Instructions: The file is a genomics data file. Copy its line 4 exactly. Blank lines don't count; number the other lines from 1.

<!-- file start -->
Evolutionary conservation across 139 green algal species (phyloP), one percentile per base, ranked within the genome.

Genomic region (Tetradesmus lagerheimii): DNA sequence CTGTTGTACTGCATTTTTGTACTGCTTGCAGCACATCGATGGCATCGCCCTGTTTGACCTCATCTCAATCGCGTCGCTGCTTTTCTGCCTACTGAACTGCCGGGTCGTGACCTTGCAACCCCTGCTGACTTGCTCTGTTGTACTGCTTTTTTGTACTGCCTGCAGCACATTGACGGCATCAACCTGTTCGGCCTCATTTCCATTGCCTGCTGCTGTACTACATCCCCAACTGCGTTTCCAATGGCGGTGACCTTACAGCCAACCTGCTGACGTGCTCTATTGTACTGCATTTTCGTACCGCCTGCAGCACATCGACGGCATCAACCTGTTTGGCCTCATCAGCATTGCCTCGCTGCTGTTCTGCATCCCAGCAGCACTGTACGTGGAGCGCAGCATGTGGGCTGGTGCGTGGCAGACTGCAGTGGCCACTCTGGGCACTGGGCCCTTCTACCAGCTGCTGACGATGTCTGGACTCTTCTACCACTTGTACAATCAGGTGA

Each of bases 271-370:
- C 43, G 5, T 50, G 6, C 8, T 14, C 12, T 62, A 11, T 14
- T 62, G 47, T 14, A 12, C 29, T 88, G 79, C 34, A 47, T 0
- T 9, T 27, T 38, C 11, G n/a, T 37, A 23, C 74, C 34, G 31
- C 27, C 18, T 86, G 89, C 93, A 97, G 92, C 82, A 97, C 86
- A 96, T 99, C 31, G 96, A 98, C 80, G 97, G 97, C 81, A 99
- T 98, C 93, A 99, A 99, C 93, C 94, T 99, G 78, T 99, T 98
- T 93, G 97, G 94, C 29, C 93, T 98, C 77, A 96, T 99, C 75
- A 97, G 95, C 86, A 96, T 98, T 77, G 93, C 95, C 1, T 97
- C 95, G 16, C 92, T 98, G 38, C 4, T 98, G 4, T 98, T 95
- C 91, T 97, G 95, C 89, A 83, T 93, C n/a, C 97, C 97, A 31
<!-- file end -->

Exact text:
- C 43, G 5, T 50, G 6, C 8, T 14, C 12, T 62, A 11, T 14